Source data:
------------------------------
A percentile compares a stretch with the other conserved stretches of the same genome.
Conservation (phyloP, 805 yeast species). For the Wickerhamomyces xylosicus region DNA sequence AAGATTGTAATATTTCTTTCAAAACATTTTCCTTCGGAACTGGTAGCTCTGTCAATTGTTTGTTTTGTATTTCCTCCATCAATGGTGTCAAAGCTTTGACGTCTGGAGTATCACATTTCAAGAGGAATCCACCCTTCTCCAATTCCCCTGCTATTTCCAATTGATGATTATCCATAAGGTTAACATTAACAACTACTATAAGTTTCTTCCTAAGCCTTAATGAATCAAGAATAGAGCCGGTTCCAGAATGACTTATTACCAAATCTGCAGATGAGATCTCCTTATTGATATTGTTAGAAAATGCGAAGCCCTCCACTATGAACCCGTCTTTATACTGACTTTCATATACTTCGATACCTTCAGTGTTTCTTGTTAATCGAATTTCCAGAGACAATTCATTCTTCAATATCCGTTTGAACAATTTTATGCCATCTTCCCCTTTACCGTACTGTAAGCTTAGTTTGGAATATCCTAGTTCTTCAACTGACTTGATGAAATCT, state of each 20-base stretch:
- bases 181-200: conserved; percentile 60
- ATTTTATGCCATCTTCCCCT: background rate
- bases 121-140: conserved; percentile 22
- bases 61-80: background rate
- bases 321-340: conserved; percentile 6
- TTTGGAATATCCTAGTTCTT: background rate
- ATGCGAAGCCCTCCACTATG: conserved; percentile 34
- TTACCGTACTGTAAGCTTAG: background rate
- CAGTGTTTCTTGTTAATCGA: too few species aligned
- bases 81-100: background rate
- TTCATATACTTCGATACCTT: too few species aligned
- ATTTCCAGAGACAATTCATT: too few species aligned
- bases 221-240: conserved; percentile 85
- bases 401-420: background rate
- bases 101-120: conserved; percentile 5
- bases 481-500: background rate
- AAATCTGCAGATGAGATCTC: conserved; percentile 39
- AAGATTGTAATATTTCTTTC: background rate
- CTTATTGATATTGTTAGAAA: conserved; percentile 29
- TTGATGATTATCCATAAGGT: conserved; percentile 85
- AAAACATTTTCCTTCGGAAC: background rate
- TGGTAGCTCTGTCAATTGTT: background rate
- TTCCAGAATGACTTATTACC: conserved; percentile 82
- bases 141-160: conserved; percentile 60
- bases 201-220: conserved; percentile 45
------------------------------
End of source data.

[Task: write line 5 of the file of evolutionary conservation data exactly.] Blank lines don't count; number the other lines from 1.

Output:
- bases 121-140: conserved; percentile 22